Spa's & Hammam's
Marrakech is bewitching, but boy can it wear you out: the sun is unforgiving, it’s noisy and dusty, you’ll get lost in the medina more times than you can count, and everyone seems to have something to sell you. Stepping out from the tranquillity of your riad into the heat of the street can feel like entering a gladiatorial arena. To keep your sanity and stay refreshed, you will need pampering, and lots of it.
Fortunately pampering is something Marrakesh does very well. The hammam, or Turkish bath, is something most locals indulge in atleast once a week, and if you want to sweat away your troubles and get the scrubbing of a lifetime, there’s nothing better. By all means go local if you fancy it (the Hammam es Salam near the Menara gardens is recommended), but be warned that some of them are a bit rough and ready. If you want some five-star spa treatment, or if you’re a couple and want the experience together, read on for what to expect in the best private hammams.
When you arrive, the first room you’ll be shown is the least glamorous: the changing area, where you strip down to your boxers (or bikini) and put on a robe. Then you head to the hammam itself, a dim and humid room with walls of tadelakt (a kind of waterproof lime plaster). Through the steam your attendant will point out a slab to lie face down on. The fun now begins. Initially you’ll have warm water sloshed over you from a bucket, after which the attendant will lather you with black soap scrub, the scent of which varies by spa; eucalyptus and bitter orange are the most common. So far so relaxing, but while you’re not looking the attendant will put on a loofah glove and begin to vigorously scrub off all your dead skin. It’s a bit like being sandpapered; your pores won’t know what’s hit them. Finally, you’ll be coated with ghassoul (a natural mineral clay mined from the Atlas mountains) and have your hair washed, before getting sloshed again from the bucket.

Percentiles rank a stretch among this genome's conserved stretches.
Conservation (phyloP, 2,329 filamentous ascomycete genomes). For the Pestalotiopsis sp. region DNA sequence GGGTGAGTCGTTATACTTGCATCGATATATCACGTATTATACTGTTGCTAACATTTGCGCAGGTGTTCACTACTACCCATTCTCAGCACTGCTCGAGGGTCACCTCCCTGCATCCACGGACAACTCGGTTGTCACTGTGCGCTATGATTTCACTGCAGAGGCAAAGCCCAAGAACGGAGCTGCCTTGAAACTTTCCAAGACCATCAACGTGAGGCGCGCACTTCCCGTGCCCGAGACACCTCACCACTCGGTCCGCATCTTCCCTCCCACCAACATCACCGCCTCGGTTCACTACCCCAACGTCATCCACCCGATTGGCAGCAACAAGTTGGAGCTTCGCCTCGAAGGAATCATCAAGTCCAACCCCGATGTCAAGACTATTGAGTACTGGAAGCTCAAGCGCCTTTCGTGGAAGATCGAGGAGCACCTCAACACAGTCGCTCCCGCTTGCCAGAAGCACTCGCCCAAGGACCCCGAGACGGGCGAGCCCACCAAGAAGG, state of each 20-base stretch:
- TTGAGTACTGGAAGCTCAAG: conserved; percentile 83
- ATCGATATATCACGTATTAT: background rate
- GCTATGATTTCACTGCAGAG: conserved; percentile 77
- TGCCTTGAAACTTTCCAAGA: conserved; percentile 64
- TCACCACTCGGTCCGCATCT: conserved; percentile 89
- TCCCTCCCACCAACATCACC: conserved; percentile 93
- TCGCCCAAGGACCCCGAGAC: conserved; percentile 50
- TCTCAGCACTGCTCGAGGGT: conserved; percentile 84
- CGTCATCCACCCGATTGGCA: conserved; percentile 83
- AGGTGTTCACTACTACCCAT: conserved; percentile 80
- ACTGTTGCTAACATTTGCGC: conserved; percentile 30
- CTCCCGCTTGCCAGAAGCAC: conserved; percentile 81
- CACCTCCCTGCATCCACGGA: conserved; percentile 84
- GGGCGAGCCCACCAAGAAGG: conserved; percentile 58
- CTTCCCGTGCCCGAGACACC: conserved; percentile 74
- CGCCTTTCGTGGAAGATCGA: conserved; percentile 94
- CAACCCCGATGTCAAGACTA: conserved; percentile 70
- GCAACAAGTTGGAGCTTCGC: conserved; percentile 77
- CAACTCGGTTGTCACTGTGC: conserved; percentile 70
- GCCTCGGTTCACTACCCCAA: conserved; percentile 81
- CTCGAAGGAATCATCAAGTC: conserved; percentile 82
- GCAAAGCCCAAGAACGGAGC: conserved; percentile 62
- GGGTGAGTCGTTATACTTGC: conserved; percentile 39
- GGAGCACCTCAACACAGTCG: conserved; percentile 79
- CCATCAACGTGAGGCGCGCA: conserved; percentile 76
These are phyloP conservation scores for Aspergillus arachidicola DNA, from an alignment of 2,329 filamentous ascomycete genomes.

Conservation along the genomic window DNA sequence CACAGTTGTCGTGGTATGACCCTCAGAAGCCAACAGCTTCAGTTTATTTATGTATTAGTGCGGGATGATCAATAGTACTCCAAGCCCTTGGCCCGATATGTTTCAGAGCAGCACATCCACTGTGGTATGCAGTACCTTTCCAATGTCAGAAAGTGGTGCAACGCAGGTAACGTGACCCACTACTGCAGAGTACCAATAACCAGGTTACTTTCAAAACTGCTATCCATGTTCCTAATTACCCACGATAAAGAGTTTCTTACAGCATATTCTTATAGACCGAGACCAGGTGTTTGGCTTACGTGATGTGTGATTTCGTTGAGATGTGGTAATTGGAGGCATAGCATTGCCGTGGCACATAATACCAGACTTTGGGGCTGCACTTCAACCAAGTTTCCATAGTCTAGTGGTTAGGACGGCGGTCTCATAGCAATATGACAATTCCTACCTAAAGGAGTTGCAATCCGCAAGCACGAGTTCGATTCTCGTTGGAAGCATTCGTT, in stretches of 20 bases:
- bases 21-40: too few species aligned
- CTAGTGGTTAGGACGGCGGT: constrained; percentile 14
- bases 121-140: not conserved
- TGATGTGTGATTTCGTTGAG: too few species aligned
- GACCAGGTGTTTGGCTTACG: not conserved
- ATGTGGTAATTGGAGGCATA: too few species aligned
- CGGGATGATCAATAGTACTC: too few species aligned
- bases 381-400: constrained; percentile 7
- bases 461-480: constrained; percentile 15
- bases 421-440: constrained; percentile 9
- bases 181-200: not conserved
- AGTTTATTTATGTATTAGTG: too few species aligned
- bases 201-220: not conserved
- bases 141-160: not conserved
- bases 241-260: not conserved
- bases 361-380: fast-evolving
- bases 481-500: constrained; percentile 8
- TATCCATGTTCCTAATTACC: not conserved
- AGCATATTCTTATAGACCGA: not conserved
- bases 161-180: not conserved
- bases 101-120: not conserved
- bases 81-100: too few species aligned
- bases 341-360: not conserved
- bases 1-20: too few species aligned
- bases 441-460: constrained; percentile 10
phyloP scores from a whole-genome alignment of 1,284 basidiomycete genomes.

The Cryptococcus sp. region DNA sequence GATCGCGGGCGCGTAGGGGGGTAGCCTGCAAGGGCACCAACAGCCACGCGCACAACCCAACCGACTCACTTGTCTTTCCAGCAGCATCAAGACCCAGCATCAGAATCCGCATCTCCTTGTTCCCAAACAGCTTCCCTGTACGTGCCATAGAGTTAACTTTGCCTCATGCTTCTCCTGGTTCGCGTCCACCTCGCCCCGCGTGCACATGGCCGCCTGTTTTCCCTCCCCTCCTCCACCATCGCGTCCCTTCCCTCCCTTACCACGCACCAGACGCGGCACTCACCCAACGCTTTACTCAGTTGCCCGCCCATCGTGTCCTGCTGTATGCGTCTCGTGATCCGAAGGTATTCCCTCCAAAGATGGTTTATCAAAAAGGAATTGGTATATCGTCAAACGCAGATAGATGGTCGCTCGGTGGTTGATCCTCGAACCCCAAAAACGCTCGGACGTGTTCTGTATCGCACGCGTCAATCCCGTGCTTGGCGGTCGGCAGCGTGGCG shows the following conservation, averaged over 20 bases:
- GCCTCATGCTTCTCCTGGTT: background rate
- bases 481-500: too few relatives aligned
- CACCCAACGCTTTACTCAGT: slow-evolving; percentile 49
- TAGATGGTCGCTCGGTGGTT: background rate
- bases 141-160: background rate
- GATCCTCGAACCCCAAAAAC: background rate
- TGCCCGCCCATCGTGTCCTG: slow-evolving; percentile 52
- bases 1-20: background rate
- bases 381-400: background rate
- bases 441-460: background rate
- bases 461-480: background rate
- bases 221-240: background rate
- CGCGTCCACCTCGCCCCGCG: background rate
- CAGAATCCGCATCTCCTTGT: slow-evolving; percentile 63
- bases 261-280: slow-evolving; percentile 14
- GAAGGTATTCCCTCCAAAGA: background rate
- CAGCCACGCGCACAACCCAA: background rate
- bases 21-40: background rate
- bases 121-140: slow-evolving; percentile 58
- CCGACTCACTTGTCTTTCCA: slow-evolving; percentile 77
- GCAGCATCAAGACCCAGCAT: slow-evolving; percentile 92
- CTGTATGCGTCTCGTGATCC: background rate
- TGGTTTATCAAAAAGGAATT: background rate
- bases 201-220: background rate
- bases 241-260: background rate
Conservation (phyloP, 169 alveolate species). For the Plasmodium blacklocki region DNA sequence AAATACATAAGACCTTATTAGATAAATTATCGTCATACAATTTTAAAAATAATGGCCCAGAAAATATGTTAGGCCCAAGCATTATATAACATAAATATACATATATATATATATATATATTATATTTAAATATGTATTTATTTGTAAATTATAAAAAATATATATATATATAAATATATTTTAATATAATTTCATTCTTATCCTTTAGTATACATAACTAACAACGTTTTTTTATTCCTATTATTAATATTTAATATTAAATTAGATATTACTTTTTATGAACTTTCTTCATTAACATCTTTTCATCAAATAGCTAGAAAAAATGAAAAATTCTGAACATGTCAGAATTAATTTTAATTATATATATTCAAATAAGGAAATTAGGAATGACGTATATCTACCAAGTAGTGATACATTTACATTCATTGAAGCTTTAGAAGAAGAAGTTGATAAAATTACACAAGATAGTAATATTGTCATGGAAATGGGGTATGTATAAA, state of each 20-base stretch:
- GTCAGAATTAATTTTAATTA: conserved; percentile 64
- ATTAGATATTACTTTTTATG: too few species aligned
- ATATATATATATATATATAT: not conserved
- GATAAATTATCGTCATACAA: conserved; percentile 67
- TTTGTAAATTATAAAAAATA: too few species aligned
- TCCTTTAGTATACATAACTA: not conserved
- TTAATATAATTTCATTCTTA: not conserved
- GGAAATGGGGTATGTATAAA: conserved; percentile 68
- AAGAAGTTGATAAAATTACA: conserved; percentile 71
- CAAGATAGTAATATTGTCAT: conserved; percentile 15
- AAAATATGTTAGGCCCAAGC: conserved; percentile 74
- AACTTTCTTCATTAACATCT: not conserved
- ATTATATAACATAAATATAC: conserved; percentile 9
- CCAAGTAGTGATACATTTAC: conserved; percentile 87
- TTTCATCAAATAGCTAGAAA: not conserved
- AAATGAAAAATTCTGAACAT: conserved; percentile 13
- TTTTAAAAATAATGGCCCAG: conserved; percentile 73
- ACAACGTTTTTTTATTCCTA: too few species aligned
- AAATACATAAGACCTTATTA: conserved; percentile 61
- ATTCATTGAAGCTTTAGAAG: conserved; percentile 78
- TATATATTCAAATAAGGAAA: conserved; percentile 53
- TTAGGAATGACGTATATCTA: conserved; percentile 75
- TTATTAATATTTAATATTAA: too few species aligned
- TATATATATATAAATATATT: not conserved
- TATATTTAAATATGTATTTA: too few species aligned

It’s a good idea to book an argan oil massage as a follow-up to the hammam. (Argan oil comes from the fruit of the argan tree, which grows only in Morocco. It used to be harvested from the droppings of the goats that climb the tree to eat the fruit; thankfully, these days it tends to be picked off the tree.) Beforehand, you’ll be asked which essential oils you’d prefer, and invited to sample from the choices on offer: these typically include patchouli, orange, rose, and verbena.
Five of the best Spa and Hammams in Marrakech
Here is our pick of luxury hammams that are perfect for winding down after a hectic day in the red city:
Very luxurious, with a bewildering range of treatments including three hammam variations and six types of massage. Also specialises in face care.
A highly regarded private hammam in one of Marrakesh’s most exclusive boutique riads. The “Evening Pampering Package” includes hammam, massage and a five-course tasting menu at Gastro MK.
Les Deux Tours:
Treatments at this Palmeraie hotel include deep tissue and Ayurvedic massage, plus time before and after in the pool.
Hammam de la Rose:
A stylish spa hidden away in the medina, offering a “four hand” massage, in case your stress knots are too much for one masseur alone.
Les Bains de Marrakech:
One of the city’s first private hammams and still one of the best. They even make their own beauty products for use in the spa.
The massage rooms are lit with only a few candles, and soft music plays. Off comes the robe again, and as you lie on the massage table and get all your muscle tissues slowly reinvigorated, any stress related to taking an hour to get out of the medina, or overpaying for a teapot, will fade very quickly away.